The Witcher books are an odd bunch, with two volumes of tightly-plotted short stories followed by a five-volume novel series which can be best described as meandering. Sapkowski takes in a lot of stories, characters and ideas in the series, but sometimes it feels like a certain focus is lacking. Main characters vanish for books or half a book at at time and it sometimes feels very random what major events will be depicted on-page or left to a side-paragraph in a later volume to be referred to. Sapkowski's witty dialogue and fine grasp of politics, character and action makes these narrative tangents entertaining, but it's hard to ignore the feeling that this could have been a stronger, tighter trilogy with some firmer editing.
However, and it feels like against the odds, Sapkowski ties his flabby narrative together here in the concluding volume with a surprisingly well-constructed ending. Character and story arcs stretching back to the short stories are rounded off well, and the main storylines revolving around Geralt's hunt for Ciri (not since Mario has a hero been so frustrated by the target of his search always being in another castle) and Nilfgaard's invasion are both resolved with surprising emotional power.
The novel follows several narratives in parallel. The main story is Ciri's, as she learns how to use her power to move between worlds (including our own) and finally learn how to stand on her own two feet and make decisions rather than be subject to the whims of others. Behind her is Geralt, whose story suffers a little from him always being a few steps behind Ciri, and not having indulged in any actual witchering for some considerable time. People used to the Witcher novels and video games may be surprised at Geralt's relatively low-key presence in this volume, although his story does climax in an extended battle sequence with he and his friends getting into a fight which they don't all survive. Sapkowski's characterisation of Geralt's band of allies has been good enough that it hurts a bit when not all of them make it (though gamers may be somewhat cheered that, at least in CD Projekt's version of the story, a couple of the characters who apparently bite the dust here do survive to return later on).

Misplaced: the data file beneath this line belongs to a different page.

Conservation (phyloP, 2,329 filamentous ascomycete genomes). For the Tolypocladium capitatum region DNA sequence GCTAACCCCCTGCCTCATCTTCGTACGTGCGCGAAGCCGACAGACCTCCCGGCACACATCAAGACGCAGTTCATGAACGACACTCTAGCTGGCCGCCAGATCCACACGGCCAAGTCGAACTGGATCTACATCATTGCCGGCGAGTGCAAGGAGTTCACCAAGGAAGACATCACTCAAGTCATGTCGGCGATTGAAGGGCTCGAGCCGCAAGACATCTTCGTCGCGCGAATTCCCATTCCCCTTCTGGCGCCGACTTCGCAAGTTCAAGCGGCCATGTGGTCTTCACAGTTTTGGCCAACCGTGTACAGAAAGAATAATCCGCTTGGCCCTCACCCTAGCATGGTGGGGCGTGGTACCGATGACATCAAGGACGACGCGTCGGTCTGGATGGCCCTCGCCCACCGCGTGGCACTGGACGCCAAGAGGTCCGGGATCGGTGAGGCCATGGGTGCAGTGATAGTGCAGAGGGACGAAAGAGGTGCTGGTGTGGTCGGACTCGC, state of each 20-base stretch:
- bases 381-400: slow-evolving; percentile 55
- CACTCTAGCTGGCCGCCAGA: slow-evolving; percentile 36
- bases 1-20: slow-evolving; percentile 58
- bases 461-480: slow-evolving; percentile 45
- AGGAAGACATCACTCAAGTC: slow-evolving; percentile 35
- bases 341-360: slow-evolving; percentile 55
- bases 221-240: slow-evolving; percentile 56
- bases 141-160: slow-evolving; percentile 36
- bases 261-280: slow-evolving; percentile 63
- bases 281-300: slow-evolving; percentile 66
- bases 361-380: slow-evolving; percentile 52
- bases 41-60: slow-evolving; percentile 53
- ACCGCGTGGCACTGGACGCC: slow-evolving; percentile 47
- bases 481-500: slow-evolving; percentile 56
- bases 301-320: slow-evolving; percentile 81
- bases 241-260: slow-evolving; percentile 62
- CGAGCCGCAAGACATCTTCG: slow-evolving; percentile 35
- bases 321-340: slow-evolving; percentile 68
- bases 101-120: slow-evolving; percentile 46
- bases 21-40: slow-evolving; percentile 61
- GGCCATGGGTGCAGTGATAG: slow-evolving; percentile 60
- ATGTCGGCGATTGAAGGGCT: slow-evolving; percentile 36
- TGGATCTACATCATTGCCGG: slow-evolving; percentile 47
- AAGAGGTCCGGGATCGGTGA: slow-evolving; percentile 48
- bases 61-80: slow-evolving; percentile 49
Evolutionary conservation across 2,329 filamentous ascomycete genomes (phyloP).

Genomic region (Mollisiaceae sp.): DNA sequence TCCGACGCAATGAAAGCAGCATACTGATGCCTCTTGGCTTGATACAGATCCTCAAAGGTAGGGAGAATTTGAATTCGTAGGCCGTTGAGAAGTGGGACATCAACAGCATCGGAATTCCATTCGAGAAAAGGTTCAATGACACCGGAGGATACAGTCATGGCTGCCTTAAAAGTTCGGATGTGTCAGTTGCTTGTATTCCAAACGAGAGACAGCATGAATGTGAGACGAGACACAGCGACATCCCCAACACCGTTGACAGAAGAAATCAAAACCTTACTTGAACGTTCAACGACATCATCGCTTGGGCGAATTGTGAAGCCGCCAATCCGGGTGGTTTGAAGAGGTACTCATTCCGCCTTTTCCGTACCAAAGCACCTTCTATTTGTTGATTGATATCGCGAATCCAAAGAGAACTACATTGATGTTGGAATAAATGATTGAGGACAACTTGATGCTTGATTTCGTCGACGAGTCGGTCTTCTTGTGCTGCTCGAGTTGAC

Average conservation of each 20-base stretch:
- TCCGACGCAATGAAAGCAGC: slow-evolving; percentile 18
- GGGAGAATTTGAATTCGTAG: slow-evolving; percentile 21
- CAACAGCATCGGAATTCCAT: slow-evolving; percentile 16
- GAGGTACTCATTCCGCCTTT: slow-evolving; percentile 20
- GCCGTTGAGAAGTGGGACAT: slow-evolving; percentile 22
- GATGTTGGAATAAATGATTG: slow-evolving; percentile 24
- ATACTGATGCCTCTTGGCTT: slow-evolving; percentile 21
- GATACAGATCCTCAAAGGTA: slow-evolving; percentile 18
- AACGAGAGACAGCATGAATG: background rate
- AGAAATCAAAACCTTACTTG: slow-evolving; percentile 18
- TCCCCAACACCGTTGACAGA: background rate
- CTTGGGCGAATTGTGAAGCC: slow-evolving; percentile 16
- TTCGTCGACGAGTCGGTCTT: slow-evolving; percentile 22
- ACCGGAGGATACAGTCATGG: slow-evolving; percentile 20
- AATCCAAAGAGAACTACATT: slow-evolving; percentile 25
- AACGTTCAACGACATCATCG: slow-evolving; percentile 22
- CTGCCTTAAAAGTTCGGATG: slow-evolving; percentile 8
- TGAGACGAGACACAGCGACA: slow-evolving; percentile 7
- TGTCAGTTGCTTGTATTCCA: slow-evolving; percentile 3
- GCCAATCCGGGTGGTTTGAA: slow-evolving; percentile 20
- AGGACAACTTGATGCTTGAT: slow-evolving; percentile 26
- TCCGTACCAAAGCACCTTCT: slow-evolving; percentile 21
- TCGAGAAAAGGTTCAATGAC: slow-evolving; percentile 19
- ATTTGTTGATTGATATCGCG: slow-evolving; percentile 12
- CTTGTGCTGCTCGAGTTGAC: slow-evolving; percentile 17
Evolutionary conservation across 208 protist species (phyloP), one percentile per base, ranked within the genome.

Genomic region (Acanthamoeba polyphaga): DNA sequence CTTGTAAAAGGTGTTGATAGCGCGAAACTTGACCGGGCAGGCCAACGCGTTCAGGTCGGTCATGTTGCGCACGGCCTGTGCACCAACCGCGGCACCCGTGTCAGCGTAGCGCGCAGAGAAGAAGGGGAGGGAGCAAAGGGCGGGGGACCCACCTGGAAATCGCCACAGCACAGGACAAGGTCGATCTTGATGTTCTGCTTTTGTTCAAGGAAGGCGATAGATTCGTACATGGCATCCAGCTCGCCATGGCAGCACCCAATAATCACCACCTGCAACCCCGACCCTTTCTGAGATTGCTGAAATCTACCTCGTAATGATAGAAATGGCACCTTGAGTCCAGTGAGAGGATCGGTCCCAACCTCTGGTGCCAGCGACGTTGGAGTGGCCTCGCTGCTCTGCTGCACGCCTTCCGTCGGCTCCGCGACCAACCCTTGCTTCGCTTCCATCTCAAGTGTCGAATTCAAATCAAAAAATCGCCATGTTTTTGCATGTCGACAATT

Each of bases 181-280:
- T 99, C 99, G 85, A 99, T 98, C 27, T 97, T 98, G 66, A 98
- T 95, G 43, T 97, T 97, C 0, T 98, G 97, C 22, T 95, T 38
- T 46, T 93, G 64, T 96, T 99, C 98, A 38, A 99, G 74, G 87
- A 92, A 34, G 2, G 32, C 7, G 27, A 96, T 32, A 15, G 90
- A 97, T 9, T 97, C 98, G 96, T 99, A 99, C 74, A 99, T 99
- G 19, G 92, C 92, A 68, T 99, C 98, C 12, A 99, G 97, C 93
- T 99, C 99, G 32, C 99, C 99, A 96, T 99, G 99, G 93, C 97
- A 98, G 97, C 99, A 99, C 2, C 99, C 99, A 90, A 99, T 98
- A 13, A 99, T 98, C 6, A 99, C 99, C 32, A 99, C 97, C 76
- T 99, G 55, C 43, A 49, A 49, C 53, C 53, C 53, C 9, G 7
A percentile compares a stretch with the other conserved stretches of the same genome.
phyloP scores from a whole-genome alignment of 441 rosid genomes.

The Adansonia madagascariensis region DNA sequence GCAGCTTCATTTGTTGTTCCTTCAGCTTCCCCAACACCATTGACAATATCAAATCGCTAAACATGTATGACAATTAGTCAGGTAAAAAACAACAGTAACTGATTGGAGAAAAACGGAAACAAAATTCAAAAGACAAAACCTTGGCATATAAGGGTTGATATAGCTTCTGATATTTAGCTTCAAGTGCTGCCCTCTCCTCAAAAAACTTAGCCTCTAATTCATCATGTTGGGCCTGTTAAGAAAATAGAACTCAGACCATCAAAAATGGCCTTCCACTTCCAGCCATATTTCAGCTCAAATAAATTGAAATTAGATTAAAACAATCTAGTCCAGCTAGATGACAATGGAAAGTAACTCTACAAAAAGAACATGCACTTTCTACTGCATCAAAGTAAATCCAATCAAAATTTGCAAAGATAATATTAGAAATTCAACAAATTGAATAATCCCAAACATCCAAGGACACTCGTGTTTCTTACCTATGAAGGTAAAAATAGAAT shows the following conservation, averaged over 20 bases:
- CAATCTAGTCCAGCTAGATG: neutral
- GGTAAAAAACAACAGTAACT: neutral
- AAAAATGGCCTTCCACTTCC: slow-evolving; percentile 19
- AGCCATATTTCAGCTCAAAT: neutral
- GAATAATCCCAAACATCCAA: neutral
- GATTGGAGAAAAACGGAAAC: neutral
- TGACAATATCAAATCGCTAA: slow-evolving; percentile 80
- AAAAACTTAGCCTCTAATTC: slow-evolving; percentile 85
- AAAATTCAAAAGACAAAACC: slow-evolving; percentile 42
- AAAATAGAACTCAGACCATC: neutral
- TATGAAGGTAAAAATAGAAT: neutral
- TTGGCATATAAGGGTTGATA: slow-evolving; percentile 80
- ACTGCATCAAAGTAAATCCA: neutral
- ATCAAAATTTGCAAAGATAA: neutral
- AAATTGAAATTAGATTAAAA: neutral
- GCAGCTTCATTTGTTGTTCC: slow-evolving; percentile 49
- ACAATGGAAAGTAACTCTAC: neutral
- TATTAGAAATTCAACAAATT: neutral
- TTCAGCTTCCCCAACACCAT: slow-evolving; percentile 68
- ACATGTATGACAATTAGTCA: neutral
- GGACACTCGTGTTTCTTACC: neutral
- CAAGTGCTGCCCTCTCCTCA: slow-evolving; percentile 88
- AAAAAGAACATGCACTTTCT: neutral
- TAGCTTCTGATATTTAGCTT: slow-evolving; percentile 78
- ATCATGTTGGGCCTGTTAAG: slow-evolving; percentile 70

Another major story follows the military conflict and it's here that Sapkowski strikes gold, for the complex, multi-front Battle of Brenna is simply one of the finest battle sequences in fantasy this side of the Blackwater, Joe Abercrombie and Paul Kearney. The action is crisp and clear (even when the characters can't tell what the hell is going on), the consequences of the battle well-told and the conflict depicted without any glorification or glamour, just a lot of people dying unremarked in the mud for political causes they don't understand. I was extremely impressed by this extended sequence, where Sapkowski makes excellent use of some of the side-characters and stories he set up in earlier novels.
The semi-tragic finale is perhaps a bit disappointing, leaving the fates of too many characters up in the air, but it feels true to life and true to this world to leave things with a touch of ambiguity (although, again, the video games do present a non-canon, alternative idea of what might happen next). More entertaining is the discussion of the great prophecy about the end of the world, which is savagely stripped of all the traditional fantasy cliches and revealed to be a simple discussion about a scientific, natural process, which I did enjoy for subverting expectations. In fact, Sapkowski's theme in this book is that those expecting cliches and tropes to be employed without irony have definitely come to the wrong series.